New maternal vaccine options could offer extra protection in upcoming seasons.
An earlier than expected onslaught of respiratory syncytial virus (RSV) cases last spring and again this past fall strained health care resources across the country, increasing worries about the availability of hospital beds for the remainder of the winter cold and flu season.
By mid-winter, though, when RSV cases usually hit their peak, experts said the virus’ run appeared to be on the decline.
“It was a really impressive early RSV season this year,” notes Adam J. Ratner, MD, of Hassenfeld Children’s Hospital at NYU Langone in New York, New York. While different areas of the country have seen RSV viral surges come and go in waves, nationally it seems that the virus made an early appearance almost everywhere in 2022.
Typically, RSV leads to between 58,000 and 80,000 hospitalizations in children 5 and under each year in the United States. Additionally, the virus is thought to cause around 2 million outpatient visits and between 100 and 300 deaths in children aged under 5 years.1
On average, the CDC reports that there have been approximately 43.4 RSV-associated hospitalizations per 100,000 people so far in the 20222023 season.2 Typically, the bulk of RSV associated hospitalizations are in children aged under 1 year old, according to previous studies.3 It’s too early to close the curtain on the RSV season, but weekly case totals reported by the CDC signify a significant jump in early cases over previous years.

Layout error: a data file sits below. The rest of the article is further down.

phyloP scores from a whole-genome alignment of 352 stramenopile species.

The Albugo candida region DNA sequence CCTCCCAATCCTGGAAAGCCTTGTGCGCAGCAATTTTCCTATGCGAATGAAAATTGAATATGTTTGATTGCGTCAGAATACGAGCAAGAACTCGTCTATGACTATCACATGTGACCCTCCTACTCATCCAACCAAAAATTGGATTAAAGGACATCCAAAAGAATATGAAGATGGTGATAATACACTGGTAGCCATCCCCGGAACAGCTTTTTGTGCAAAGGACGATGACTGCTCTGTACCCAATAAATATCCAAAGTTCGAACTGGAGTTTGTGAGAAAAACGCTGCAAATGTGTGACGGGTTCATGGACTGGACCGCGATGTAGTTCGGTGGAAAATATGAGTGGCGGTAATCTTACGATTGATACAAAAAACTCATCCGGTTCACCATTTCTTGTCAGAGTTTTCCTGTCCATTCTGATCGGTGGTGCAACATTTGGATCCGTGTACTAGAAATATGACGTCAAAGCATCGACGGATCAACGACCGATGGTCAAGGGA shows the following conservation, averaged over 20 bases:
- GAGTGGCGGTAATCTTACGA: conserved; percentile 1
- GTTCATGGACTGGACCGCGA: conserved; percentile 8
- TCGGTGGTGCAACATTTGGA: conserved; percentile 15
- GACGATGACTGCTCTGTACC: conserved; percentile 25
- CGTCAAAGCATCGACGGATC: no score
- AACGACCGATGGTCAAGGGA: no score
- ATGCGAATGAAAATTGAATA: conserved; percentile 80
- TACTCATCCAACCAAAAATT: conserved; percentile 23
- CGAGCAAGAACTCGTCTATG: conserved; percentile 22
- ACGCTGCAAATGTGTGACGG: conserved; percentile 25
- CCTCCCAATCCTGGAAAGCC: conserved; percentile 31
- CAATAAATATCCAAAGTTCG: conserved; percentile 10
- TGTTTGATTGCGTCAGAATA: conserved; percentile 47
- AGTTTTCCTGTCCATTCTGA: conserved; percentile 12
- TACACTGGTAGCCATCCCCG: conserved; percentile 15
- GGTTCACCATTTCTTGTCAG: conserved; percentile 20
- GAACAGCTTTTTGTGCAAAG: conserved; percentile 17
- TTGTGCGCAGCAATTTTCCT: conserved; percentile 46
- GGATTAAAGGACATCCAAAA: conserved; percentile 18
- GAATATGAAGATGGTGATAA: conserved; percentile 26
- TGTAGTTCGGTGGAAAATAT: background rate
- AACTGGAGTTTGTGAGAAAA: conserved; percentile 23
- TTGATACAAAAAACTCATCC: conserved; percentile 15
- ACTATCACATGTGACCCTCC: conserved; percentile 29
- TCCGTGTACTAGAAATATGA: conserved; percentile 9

For example, the CDC tallied nearly 42,000 cases of RSV between October and November 2021. In contrast, there were more than 126,000 cases detected between October and November 2022. However, the data also shows that while RSV cases began rising earlier in the year, a decline in cases started by early December 2022—more than a month earlier than the previous year.4
This earlier than normal peak spurred public health experts to offer new guidance on managing RSV, especially in high-risk infants. In November, the American Academy of Pediatrics (AAP) updated its recommendations on the use of palivizumab to prevent severe cases of RSV.
Citing a decrease in RSV infections during the COVID-19 pandemic followed by significant change in seasonal epidemiology, AAP revealed that additional doses—more than the typical 5 consecutive doses—of palivizumab may be required by provide adequate protection. There is no evidence that additional doses, or doses of palivizumab given at increased frequency, would lead to adverse effects, notes AAP.
Research continues also into a number of immunization options that could help decrease the RSV burden in future seasons.
Ratner says there are several promising late-stage clinical trials, and Pfizer announced in late 2022 that its bivalent RSV prefusion vaccine candidate, RSVpreF, or PF-06928316, offered promising protection to infants when administered to expectant mothers in late pregnancy.
According to data from the clinical trials, the vaccine, which was administered to mothers late in the second trimester or third trimester of pregnancy, was found to be almost 82% effective in preventing severe respiratory infections from RSV in infants from birth to 3 months of age. Protection continued through the first 6 months of life, according to trial data, demonstrating about 70% efficacy.
Pfizer is currently seeking approval to make RSVpreF/PF-06928316 the first maternal vaccine to help prevent severe RSV-related illness in infants. Another formulation of the vaccine has also been developed for use in older adults who at are at high risk of severe RSV-related illness, according to Pfizer.